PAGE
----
If we hope to have the healthcare system we need, society must redirect resources away from the CHIPHIT complex and into the hands of those who unambiguously prioritize a holistic, high quality, low cost and egalitarian healthcare system.

Hayward Zwerling is a practicing physician who has created ComChart EMR.

3 replies »

  1. I would encourage you to readthe last 2 references/links in my article which shows that there is a realistic path forward which has been implemented successfully elsewhere.

  2. If we hypothetically look at the entire world, what type of spending would give you the most QALYs? What would be the morally and ethically right and correct way to spend for improving world health? Say we all decide that the very best thing to do is to take care of nutrition, health care and housing and clean water for new mothers and their children. … in other words give new mothers good public health infrastructure. Then, what if, in some kind of world decision mechanism, everyone decides to actually try to do this, despite the fact that it makes everyone else nearly poor and causes unreal depression in everyone with millions of businesses closing and a total collapse of entrepreneurship, art and culture. In other words we discover that we all cannot actually be Jesus-like or theoretically perfectly giving and kind and altruistic…. because we are built Darwin-like and designed to go through life trying to allow OUR genes to survive—not necessarily someone else’s genes to survive (although we are pretty protective of close relative’s genes and we do have some altruism.)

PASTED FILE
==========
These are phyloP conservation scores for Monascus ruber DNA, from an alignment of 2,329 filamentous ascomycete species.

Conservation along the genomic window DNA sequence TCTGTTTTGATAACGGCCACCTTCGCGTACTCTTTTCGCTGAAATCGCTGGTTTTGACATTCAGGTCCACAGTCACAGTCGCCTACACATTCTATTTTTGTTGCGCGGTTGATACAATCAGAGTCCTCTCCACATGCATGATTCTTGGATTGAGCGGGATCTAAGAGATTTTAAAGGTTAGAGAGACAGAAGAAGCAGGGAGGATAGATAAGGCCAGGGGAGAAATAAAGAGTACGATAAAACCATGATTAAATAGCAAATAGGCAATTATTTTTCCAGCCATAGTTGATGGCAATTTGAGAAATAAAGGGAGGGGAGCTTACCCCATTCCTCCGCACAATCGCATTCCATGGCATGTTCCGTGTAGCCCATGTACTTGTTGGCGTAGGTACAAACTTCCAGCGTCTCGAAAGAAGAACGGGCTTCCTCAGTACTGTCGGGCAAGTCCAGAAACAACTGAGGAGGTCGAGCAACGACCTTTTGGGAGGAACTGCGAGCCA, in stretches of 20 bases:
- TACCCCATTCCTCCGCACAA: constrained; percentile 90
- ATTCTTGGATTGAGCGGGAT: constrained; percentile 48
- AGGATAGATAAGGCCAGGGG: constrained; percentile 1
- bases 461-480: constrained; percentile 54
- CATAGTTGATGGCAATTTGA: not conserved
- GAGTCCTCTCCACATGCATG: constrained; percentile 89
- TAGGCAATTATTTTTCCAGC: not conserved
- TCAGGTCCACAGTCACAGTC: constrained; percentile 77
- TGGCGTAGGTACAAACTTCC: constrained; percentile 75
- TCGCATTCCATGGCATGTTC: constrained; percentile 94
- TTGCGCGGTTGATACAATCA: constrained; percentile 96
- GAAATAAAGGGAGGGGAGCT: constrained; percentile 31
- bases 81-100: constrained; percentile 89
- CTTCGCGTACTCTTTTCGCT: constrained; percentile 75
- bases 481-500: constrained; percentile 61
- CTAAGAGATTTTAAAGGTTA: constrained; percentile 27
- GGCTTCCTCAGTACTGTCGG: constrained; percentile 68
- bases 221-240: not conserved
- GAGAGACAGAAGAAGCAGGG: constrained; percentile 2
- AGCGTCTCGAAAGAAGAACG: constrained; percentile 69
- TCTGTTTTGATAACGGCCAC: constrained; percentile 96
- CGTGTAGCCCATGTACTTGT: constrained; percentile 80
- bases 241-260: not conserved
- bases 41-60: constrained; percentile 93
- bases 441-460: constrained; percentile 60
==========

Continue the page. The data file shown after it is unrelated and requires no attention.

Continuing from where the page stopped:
So, what I am trying to say is that what your are describing above sounds great and wonderful, but I wonder if we are the animals who can actually do it. Hmmm?

  3. “If we hope to have the healthcare system we need, society must redirect resources away from the CHIPHIT complex and into the hands of those who unambiguously prioritize a holistic, high quality, low cost and egalitarian healthcare system.”

    But, it’s “not indicated.” Follow the money.

    “CHIPHIT” — I like the acronym.Will be citing you.